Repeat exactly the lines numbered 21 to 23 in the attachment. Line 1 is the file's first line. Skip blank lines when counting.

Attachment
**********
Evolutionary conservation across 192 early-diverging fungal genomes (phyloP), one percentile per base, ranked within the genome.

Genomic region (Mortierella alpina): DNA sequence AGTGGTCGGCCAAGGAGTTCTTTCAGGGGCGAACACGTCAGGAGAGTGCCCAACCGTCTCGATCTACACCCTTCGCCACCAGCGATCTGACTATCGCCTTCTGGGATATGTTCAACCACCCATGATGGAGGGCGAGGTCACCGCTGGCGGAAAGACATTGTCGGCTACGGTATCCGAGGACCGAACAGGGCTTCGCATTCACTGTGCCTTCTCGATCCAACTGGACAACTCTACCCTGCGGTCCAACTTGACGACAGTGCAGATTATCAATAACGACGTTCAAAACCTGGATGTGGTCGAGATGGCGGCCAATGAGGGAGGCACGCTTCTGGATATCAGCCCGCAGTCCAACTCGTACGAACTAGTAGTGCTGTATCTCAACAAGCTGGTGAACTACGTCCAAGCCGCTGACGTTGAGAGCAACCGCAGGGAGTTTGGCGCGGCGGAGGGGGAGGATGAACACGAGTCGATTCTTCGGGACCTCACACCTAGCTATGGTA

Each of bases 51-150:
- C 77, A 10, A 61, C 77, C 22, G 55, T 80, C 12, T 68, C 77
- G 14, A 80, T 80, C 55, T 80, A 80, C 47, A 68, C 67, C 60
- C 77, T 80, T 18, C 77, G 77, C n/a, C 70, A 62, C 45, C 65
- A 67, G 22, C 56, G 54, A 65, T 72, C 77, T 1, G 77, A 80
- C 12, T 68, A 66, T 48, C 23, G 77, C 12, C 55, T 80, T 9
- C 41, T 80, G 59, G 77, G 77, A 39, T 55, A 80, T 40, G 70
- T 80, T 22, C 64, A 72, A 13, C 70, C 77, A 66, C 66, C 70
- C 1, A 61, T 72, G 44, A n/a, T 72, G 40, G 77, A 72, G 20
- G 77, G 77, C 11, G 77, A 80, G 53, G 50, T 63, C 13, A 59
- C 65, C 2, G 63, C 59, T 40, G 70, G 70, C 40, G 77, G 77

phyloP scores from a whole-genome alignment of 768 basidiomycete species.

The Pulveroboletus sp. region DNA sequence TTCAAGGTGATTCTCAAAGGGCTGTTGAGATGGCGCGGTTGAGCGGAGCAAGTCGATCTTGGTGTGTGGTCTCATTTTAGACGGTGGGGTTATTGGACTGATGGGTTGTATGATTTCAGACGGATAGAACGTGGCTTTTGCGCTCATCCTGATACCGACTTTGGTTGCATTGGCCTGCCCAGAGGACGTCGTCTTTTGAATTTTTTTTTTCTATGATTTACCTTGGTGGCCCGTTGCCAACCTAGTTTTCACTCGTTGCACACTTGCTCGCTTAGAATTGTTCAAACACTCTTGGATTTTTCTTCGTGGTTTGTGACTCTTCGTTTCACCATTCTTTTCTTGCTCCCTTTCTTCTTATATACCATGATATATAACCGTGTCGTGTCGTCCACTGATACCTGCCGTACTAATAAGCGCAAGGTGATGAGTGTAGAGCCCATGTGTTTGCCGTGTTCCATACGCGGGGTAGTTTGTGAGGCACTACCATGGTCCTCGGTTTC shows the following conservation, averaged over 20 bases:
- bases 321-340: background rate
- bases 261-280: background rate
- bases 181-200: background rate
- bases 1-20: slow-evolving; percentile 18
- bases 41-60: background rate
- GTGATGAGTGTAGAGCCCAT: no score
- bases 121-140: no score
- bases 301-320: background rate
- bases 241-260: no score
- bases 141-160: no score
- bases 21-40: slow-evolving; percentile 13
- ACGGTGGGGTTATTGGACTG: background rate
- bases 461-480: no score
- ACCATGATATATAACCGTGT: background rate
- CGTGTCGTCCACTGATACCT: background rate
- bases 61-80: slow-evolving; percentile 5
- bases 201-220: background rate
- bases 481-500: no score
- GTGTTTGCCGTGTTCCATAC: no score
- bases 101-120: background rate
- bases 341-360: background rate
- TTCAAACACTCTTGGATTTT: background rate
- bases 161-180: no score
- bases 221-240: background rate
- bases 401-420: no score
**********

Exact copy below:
- GTGATGAGTGTAGAGCCCAT: no score
- bases 121-140: no score
- bases 301-320: background rate